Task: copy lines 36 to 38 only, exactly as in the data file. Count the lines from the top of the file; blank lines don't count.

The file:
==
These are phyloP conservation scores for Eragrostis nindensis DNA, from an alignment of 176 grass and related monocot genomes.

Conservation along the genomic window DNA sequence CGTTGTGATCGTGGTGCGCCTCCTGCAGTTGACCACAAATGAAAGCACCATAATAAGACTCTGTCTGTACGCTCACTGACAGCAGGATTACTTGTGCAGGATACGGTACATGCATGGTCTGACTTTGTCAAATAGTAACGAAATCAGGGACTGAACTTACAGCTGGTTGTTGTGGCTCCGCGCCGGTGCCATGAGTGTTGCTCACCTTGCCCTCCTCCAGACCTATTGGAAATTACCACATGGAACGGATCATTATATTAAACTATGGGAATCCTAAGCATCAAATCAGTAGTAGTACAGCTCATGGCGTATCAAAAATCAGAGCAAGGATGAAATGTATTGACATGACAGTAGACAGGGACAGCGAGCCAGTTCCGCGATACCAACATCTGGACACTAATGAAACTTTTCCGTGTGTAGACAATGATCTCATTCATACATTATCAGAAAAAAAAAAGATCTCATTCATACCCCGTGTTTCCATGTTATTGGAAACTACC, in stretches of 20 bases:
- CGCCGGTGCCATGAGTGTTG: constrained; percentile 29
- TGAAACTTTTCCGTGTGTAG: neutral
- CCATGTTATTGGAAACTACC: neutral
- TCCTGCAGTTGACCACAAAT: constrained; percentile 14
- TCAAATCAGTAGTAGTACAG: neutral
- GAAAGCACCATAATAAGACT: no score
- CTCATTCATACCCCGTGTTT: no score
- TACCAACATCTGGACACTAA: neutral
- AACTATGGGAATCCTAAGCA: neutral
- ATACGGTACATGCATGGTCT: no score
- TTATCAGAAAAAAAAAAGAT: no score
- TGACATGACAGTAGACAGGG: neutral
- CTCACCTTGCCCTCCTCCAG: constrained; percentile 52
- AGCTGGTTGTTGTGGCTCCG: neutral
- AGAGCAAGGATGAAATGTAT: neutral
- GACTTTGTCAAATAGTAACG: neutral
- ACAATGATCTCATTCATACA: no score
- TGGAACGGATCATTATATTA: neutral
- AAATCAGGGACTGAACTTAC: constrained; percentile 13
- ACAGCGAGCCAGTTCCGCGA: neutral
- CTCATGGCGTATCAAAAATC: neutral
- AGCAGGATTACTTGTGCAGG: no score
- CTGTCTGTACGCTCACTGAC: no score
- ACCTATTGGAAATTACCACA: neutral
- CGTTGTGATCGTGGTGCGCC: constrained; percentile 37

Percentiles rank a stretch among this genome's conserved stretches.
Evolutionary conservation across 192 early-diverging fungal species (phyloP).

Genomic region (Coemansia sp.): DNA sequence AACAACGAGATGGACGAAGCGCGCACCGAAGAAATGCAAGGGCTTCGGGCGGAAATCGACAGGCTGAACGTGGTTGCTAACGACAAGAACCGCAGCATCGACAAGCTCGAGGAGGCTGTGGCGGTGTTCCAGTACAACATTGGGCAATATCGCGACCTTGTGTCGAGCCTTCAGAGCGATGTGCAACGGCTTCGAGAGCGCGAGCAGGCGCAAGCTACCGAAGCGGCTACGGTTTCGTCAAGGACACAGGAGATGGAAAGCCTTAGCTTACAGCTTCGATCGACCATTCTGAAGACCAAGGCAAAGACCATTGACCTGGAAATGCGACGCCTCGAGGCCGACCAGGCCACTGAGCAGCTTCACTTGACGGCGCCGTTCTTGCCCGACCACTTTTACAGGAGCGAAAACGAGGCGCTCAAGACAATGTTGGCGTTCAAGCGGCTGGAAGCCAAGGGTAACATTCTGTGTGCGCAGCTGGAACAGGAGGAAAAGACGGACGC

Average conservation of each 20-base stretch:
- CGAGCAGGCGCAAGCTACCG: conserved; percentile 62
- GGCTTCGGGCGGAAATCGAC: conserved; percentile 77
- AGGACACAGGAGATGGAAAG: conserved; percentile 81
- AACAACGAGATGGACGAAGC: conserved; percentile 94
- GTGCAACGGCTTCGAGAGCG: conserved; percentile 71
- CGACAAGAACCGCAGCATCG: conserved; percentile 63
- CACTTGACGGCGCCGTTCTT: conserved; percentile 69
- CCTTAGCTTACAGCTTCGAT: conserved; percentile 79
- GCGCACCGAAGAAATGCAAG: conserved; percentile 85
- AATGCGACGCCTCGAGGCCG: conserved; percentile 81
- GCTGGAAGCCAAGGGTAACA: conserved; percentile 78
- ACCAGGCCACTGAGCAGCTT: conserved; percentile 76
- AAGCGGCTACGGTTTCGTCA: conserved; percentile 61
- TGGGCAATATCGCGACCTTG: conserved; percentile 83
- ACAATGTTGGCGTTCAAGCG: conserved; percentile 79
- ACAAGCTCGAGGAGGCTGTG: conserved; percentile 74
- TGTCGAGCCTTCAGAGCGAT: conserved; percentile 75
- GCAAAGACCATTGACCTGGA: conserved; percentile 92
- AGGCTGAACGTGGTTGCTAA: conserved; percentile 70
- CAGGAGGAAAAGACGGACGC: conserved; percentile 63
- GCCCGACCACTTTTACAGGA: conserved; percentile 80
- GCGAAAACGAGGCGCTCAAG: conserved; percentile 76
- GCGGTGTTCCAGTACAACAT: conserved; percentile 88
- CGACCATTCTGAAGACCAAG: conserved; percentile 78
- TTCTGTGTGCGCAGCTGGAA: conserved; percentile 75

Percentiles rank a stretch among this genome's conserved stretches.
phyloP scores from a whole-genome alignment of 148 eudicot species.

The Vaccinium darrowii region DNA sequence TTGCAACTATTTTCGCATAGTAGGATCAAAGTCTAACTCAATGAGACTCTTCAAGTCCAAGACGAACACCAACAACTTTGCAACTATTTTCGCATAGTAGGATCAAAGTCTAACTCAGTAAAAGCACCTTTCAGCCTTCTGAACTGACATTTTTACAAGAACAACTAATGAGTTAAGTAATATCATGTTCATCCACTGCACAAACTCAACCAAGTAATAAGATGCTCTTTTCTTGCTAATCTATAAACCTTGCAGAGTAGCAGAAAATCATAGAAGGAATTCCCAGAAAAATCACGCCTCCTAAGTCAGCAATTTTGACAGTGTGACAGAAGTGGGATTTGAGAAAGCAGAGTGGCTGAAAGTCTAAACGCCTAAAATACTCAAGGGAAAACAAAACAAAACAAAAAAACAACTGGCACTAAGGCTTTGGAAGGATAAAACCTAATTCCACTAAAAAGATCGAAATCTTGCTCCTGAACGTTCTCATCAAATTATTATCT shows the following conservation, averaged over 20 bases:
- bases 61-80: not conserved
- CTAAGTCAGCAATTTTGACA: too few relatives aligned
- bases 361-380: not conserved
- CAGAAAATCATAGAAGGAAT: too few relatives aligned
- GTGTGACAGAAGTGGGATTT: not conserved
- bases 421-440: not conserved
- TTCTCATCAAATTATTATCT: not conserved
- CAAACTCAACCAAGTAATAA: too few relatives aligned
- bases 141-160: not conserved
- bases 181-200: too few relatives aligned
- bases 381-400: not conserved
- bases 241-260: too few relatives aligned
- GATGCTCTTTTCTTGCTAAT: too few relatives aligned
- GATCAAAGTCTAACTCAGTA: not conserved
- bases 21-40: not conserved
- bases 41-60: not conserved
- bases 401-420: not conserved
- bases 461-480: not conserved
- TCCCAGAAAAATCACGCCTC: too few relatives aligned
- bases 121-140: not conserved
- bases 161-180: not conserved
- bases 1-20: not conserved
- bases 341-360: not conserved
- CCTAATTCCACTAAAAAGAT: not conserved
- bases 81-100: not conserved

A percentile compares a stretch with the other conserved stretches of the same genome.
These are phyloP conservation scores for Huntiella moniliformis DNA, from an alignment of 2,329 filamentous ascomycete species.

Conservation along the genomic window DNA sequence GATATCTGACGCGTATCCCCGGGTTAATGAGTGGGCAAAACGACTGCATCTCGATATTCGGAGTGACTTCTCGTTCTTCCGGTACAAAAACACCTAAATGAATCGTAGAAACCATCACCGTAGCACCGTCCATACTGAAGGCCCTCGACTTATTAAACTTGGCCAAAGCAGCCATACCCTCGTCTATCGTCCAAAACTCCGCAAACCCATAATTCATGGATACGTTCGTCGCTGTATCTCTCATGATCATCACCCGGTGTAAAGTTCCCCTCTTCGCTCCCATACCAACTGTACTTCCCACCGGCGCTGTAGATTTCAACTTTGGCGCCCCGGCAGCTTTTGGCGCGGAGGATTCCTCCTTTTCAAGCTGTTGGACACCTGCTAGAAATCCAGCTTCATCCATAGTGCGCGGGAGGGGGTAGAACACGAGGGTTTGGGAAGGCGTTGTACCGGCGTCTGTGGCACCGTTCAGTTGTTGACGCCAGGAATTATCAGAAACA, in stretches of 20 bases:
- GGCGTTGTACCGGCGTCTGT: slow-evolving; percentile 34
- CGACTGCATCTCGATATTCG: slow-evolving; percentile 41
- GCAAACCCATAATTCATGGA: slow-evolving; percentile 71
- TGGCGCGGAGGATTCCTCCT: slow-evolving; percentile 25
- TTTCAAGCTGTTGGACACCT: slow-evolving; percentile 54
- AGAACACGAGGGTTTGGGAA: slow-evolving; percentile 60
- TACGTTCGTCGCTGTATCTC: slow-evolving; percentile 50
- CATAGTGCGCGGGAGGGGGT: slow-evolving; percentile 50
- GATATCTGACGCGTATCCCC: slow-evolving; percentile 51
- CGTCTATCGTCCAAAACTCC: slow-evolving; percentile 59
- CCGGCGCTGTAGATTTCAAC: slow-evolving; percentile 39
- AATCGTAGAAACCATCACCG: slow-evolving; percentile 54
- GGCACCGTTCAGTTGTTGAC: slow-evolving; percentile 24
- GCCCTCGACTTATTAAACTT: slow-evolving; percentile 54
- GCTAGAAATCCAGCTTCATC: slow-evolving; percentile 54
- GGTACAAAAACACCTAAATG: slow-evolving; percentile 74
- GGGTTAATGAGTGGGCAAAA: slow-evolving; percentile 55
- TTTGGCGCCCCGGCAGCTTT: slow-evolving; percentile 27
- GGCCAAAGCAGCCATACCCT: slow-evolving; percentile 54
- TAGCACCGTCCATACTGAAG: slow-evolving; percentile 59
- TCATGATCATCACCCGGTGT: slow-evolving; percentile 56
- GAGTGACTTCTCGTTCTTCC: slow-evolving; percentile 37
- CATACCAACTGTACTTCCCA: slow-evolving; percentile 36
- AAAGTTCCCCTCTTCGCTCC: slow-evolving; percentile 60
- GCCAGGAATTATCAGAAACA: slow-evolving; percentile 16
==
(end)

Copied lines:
- GTGCAACGGCTTCGAGAGCG: conserved; percentile 71
- CGACAAGAACCGCAGCATCG: conserved; percentile 63
- CACTTGACGGCGCCGTTCTT: conserved; percentile 69